In part one of this series I showed you many of the hand tools I have accumulated over the years. I guess having fantastic tools doesn’t mean much if you never use them. To be honest, I owned several of mine long before I really knew how to properly tune-up, sharpen, or use them. I guess having my Bridge City planes kinda of spoiled me, because they were so good from the box, I needed no skill to set them up or sharpen them. Then I bought a Leigh-Nielson low angle block plane. It too needed no work to get it going. Still, I didn’t really use these planes much. Sure, I appreciated the quality, and often admired the tools, but as far as work was concerned, they weren’t much value to me. I guess at that point I was more of a collector. I don’t know that there is anything wrong with that, but I’ve always been more of a doer, so this didn’t fit me too well. After opening our tool store in April of 2007, I found I had much more time to spend online. Now that’s not exactly a good thing because I would love to have customers in constantly, but being a new business, that didn’t happen. It turned out to be a good thing though, in that I could learn lots of new things that I didn’t have time for before. I have received Fine Woodworking for years, so when I got the invitation to sign up for access to the website, I jumped on it. I began to watch their videos on hand tool use, especially hand planes. With a growing interest, I started applying what I learned. I pulled out all my own old cheap planes and began to work on them. I thought it was satisfying to use my quality planes, but wow, what a rush it can be to take a piece of junk and make it cut like it should. My biggest thrill was probably taking an antique moulding plane, Set it up and actually make a piece of moulding with it.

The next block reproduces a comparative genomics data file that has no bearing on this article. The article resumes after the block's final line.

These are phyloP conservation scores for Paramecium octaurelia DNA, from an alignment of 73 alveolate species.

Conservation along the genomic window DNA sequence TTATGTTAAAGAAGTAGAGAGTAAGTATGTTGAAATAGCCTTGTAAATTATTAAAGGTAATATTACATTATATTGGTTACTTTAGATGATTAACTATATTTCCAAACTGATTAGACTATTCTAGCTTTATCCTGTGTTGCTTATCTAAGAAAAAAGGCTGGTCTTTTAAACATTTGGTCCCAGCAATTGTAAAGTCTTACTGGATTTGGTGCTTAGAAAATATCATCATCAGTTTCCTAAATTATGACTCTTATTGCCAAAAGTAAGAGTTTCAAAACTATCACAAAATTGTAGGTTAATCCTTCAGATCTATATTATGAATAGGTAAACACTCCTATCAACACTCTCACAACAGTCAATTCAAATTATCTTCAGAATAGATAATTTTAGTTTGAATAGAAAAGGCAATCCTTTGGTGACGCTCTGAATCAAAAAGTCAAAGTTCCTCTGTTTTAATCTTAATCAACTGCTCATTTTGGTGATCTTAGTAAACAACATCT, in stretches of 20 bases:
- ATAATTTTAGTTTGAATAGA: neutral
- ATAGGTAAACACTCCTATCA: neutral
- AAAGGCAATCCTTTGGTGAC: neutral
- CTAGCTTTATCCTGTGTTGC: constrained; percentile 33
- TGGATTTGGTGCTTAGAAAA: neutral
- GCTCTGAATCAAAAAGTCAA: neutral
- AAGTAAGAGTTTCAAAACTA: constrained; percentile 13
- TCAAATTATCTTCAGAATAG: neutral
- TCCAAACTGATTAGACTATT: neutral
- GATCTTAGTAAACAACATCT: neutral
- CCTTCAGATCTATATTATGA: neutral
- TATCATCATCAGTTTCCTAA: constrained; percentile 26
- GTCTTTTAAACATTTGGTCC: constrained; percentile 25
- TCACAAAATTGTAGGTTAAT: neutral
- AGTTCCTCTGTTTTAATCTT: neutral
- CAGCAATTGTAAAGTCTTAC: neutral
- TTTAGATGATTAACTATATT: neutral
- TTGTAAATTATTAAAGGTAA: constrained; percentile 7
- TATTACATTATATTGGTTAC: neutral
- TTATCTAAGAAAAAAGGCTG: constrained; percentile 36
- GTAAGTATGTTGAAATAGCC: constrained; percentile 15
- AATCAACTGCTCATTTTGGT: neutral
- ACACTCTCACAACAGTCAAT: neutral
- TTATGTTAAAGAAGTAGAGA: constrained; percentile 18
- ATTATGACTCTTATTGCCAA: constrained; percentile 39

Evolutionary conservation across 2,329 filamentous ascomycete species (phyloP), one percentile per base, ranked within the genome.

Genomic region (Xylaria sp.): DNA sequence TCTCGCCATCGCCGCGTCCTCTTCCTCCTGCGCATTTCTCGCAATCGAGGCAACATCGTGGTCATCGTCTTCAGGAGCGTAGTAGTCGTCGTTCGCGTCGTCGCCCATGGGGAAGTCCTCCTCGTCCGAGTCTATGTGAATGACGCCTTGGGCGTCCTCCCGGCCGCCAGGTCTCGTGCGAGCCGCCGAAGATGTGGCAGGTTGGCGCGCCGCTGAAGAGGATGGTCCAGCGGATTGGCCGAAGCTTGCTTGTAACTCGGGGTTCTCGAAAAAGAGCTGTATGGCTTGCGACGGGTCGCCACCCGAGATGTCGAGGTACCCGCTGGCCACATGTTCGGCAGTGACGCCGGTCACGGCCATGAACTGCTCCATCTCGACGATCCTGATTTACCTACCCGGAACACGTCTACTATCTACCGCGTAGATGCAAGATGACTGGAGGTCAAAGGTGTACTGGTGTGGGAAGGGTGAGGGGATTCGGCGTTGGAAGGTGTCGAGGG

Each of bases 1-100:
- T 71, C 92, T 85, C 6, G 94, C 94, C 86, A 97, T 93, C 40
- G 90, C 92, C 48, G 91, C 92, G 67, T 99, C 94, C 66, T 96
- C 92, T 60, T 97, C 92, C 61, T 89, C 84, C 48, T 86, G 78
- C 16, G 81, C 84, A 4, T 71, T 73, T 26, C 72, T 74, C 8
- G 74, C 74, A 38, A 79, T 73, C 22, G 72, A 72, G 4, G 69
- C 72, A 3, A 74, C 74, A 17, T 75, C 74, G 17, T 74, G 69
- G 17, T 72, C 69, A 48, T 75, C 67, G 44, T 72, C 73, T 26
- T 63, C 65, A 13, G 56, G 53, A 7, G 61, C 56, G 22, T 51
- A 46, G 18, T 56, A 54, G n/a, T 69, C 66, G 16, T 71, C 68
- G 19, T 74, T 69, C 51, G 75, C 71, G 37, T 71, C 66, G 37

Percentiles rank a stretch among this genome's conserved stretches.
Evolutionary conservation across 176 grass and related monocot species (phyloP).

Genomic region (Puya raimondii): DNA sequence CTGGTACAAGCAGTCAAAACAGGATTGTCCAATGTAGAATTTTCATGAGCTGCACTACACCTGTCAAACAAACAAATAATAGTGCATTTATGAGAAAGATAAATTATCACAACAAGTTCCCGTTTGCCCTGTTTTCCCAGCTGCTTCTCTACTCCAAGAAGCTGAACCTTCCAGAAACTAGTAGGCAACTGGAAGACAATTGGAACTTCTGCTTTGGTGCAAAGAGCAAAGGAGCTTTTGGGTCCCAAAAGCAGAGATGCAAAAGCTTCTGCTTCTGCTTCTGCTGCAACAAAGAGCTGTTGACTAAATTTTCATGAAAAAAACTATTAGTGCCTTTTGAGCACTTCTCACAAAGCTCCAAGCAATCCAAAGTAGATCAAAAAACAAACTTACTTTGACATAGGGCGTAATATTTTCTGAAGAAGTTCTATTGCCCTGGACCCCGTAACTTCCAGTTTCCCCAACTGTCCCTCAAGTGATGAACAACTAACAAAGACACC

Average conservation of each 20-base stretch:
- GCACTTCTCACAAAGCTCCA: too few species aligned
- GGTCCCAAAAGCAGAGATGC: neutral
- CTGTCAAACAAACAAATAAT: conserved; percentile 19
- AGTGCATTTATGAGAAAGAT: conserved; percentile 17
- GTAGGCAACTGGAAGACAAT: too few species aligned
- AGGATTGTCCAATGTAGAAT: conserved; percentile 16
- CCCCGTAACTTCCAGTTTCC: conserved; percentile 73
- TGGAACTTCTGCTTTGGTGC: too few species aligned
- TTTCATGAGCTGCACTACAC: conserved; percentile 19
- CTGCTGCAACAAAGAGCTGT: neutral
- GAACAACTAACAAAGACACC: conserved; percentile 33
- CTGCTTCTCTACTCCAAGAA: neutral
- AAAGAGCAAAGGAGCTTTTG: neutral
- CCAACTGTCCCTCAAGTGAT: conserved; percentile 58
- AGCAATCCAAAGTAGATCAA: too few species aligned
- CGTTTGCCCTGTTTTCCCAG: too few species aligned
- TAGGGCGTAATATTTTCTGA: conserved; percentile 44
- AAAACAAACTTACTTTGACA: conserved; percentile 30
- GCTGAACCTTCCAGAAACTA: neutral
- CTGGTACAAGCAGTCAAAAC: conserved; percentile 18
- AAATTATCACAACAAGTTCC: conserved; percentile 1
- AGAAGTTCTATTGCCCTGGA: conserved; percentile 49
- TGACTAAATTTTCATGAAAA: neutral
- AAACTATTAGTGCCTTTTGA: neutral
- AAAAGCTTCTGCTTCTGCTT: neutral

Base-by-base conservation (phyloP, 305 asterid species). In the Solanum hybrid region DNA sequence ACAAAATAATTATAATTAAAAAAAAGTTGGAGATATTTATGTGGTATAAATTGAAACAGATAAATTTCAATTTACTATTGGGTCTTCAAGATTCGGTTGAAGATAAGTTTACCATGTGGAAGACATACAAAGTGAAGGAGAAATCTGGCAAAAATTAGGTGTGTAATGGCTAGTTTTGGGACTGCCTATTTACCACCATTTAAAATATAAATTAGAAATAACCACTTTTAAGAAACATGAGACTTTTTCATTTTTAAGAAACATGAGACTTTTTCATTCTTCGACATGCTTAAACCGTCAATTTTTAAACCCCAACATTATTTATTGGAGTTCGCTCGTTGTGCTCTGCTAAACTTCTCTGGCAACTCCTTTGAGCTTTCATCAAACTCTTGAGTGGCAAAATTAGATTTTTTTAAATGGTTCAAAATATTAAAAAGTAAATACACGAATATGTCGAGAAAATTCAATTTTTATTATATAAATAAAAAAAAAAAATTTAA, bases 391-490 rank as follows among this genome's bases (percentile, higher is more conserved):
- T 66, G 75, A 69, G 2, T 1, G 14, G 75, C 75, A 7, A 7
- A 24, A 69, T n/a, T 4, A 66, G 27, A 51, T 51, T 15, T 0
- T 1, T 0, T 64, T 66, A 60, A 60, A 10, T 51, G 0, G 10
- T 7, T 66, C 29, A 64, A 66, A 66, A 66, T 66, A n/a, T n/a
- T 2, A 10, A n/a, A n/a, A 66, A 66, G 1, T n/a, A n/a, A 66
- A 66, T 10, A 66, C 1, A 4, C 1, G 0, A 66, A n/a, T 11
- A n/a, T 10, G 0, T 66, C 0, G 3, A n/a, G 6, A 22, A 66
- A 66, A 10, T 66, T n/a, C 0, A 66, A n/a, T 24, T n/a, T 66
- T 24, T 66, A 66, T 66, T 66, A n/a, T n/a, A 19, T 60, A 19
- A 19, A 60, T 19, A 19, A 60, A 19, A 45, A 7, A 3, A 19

OK, I’m late getting home so I will continue this tomorrow. Hopefully, I have peeked you interest. Next time I would like to show how I have tuned up this plane, as well as other wooden hand planes. It totally fasinates me how so many wonderful woodworking projects were done for centurys with only minimal hand tools like these. How spoiled we are.
I hope you will stay with me as I share my journey with you.